Bootes The Herdsman

One of the largest constellations seen in northern skies is Bootes. With 903 square degrees of sky, it is ranked 13 overall in size. There are seven stars with a magnitude of 3.5 or brighter that make up the asterism including brilliant Arcturus. Arcturus is a KIII red giant star located only 37 light-years from Earth. It measures 25 times the size of the Sun or 32 million kilometres wide, in other words, half the distance to the orbit of Mercury. A simple way to find this star is to ”follow the Big Dipper’s arc to Arcturus”. At magnitude 0.2 Arcturus is the fourth brightest star in the entire sky behind Sirius, Canopus (not seen from Canada) and Vega.

Although Bootes is home to many galaxies, none of them are catalogued as Messier objects but never the less, nice objects to track down and observe. First locate the star called Seginus, a magnitude 3.0, class A7 white star located 87 light-years (ly) away that has stopped fusing hydrogen in its core. As the star will grow to red giant status and someday the core will collapse to the size of the Earth to become a planetary nebula something like the Helix Nebula. From Seginus move your telescope a little less than four degrees west to find NGC 5529, a thin edge on galaxy measuring 6.1 by .7 arc minutes in size. This magnitude 12.5 galaxy appears as a thin sliver and resides 144 million ly away. Less than a degree to the south is NGC 5533 which is a spiral galaxy about half the width as the previous target. It measures 3.1 by 1.9 arc minutes and is an estimated 162 million ly away.

The only globular cluster found in Bootes is NGC 5466. At an estimated distance of 52,000 ly, this loose globular appears about a third the width of the full moon and is listed as magnitude 9.1. Bootes also plays host to a good selection of double stars. The best example is Kappa and Iota Bootis. Located very close to the end star Alkaid of the Ursa Major, these are indeed doubled stars of their own. Kappa consists of magnitudes 4.6 and 6.6 separated by 13.5 arc seconds. Iota consists of magnitudes 4.8 and 7.4 with a nice separation of 38.7 arc seconds. Epsilon two components of gold and blue are magnitudes 2.6 and 4.8 with an extremely close separation of only 2.9 arc seconds. A moderate-sized telescope is required for this one. There are other double stars to choose in Bootes.

Chart 1

Even though the red planet Mars, presently found in Scorpius, was at opposition on May 22 and closest to Earth at 75.3 million kilometres on May 30, it will still light up the night sky all summer long. Do not confuse it with the magnitude 1.05 orange star Antares, a red giant 554 ly away and deemed the heart of the Scorpion. As the Earth-Mars distance increases over time, Mars slowly dims and will fall to magnitude zero by mid-September. Mars at the beginning of June shines at magnitude -1.76 whereas Jupiter is at magnitude -1.63. Speaking of Jupiter, it is still high in the sky at sunset but is now past the meridian. Jupiter sets at 1:45 a.m. on June 1 and 11:45 p.m. at month’s end.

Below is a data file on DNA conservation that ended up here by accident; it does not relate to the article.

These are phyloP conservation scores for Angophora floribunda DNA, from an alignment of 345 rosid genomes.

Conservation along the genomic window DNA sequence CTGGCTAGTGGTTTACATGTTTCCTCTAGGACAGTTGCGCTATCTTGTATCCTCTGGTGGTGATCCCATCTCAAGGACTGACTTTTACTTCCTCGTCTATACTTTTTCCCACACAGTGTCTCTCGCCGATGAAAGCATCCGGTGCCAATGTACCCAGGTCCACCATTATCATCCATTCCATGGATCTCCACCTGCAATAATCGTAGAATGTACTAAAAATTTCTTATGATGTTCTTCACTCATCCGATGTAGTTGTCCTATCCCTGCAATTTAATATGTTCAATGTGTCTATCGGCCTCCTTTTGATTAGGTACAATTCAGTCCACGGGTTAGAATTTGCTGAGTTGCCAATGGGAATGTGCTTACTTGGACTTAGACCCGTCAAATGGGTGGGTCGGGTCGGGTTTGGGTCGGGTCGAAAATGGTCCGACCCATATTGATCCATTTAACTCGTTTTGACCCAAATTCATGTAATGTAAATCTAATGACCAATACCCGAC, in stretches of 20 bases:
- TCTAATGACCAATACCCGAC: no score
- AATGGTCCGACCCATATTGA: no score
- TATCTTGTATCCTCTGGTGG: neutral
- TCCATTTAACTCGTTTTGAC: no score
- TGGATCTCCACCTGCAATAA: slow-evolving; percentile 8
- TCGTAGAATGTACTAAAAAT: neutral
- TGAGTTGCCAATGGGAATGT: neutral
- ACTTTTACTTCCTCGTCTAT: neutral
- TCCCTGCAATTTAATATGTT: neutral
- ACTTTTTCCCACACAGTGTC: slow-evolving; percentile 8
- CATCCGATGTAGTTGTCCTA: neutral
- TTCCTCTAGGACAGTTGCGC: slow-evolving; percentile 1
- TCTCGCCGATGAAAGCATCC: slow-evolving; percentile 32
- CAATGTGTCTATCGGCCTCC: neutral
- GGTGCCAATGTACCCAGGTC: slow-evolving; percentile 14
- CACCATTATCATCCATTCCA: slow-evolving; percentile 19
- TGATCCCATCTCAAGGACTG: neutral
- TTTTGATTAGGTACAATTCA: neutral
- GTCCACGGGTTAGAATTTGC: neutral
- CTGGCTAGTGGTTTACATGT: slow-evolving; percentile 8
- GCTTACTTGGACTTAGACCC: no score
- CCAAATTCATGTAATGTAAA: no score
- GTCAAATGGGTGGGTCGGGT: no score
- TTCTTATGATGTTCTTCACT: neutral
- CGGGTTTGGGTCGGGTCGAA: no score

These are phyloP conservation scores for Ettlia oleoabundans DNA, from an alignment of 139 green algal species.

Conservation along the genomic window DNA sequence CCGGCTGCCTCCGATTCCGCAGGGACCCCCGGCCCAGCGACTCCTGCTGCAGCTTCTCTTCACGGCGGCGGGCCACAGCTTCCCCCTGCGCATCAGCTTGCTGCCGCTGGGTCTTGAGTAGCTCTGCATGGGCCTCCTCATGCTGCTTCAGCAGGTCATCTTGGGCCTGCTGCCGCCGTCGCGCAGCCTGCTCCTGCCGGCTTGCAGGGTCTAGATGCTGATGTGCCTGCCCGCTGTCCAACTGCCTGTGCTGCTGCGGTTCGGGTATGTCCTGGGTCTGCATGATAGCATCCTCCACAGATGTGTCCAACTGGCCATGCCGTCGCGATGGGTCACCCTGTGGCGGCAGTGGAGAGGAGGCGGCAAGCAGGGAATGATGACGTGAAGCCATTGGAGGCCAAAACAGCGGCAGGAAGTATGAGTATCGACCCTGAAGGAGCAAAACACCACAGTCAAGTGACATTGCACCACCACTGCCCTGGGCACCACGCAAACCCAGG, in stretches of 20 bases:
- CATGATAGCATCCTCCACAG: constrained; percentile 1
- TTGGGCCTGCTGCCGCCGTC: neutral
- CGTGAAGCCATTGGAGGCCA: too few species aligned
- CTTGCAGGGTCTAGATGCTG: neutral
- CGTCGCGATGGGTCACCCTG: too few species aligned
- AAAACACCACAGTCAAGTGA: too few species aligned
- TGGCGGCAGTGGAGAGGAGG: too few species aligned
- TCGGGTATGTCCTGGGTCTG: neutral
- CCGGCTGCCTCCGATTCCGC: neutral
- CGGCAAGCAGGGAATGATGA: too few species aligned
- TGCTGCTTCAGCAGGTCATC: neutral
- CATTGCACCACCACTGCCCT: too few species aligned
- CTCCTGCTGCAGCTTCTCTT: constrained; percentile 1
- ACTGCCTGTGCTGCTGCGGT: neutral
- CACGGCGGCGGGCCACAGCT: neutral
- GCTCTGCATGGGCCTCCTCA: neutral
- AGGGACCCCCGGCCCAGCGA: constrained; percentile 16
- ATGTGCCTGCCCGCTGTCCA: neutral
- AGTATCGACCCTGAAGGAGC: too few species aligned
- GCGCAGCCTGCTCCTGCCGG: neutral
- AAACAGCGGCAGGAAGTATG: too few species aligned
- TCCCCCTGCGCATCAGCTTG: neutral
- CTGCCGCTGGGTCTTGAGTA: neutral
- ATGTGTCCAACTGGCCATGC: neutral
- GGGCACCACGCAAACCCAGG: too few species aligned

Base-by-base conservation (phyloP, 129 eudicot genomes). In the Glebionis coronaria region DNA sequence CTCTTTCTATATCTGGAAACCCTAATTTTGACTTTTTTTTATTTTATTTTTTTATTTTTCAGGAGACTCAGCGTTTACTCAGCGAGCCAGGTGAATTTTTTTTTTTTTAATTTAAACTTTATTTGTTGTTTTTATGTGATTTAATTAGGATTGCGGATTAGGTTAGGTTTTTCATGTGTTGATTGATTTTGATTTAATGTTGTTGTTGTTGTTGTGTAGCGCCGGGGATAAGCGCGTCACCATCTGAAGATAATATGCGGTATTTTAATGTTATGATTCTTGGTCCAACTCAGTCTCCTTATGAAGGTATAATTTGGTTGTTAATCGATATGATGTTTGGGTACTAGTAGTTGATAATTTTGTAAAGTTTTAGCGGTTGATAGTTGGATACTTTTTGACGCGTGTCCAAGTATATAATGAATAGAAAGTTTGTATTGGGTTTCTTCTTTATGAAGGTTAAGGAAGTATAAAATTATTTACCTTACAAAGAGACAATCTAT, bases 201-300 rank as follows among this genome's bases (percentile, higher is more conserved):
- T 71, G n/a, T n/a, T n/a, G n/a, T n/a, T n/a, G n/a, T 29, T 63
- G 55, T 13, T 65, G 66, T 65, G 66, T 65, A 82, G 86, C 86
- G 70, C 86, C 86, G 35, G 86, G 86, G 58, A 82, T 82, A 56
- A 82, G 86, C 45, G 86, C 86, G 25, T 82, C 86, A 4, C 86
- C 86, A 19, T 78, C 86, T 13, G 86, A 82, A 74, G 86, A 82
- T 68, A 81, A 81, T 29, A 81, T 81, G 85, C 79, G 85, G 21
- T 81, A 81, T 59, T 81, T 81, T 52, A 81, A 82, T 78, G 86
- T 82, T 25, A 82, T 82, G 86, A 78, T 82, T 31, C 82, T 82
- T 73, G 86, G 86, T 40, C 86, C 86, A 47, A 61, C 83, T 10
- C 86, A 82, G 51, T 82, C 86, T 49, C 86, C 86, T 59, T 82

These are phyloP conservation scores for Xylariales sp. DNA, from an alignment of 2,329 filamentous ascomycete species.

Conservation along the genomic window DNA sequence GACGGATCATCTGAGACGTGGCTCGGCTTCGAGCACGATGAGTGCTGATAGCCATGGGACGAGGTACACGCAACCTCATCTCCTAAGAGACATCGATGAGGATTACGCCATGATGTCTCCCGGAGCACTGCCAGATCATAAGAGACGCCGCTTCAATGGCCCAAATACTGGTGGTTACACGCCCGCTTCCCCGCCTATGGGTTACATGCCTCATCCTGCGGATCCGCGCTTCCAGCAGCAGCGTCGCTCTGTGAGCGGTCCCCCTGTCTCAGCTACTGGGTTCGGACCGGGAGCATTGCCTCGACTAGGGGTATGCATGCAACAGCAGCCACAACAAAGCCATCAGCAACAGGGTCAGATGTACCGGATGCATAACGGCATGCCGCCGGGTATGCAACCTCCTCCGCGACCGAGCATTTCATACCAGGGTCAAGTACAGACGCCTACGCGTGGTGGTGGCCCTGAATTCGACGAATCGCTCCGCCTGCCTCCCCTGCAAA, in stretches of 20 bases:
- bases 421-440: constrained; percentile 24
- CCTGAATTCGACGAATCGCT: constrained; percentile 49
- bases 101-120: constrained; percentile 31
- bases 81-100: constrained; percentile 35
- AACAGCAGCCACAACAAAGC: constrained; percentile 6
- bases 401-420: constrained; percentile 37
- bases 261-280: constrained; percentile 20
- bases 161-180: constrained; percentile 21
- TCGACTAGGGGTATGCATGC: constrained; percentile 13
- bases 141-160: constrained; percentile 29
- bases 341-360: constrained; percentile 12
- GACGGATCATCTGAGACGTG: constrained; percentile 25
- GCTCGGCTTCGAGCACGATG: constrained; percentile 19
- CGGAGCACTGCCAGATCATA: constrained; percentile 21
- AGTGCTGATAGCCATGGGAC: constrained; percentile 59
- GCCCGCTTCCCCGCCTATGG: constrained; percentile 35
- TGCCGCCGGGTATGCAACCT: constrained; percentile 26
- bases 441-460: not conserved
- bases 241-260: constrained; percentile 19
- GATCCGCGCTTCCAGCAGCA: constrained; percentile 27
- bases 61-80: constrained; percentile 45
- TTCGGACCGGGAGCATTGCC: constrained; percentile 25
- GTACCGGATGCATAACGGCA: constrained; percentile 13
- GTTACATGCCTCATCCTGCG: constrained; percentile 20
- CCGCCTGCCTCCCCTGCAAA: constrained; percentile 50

One can still follow Mars as it retrogrades (moves west) over the next few weeks until the planet becomes stationary on June 30. From here the red planet begins its usual eastward motion. This dance of the planet is the result of Earth moving faster in our orbit around the Sun and overtakes Mars during these close approaches. Jupiter and Saturn also do their respective oppositions but to a lesser degree as they are farther away and take longer to orbit the Sun. Never the less, it is fun to follow and image the shift against the background stars. The next opposition for Mars will occur on July 27, 2018, when the red planet comes even closer and appear larger than now.

With all the hype of Mars, let us not forget the lovely ringed planet Saturn. It is at opposition on June 3 meaning it rises in the southeast at sunset and is up all night long. The majestic rings are now wide open at 26.1 degrees. With this maximum tilt along with its moons, Saturn is always a fantastic object in a telescope. Planets are always the public’s choice of telescope objects at summer star parties and with three bright members of our solar system visible most of the night; you are in for a treat. In fact, many first time attendees at a star party are surprised they can see the planets (with the exception of Uranus and Neptune) with the naked eye. The planet Venus is dangerously close to the Sun and about to pass behind the Sun. Do not attempt to locate it. Venus will be seen in the western sky in July and pairs up with Mercury on the 15th. Mercury will be at greatest elongation on June 5. As a challenge, try spotting Mercury about two degrees above the 4.6% thin sliver of a waning crescent Moon as they rise in the NEE sky at 4:45 a.m. eastern time on June 3. You will also be battling the brightening sky.

The summer solstice occurs on June 20 at 22:34 UT. Observing nights are now at their shortest but things turn around as daytime hours begin to shorten. New Moon (lunation 1156) occurs June 5 at 3:00 UT. The Full Strawberry or Honey Moon lights up the night sky on June 20 at 11:02 UT when it will be 400,740 km from Earth.

Until next month, clear skies everyone.

Gary Boyle


Twitter: @astroeducator

eNews date: 
Wednesday, June 1, 2016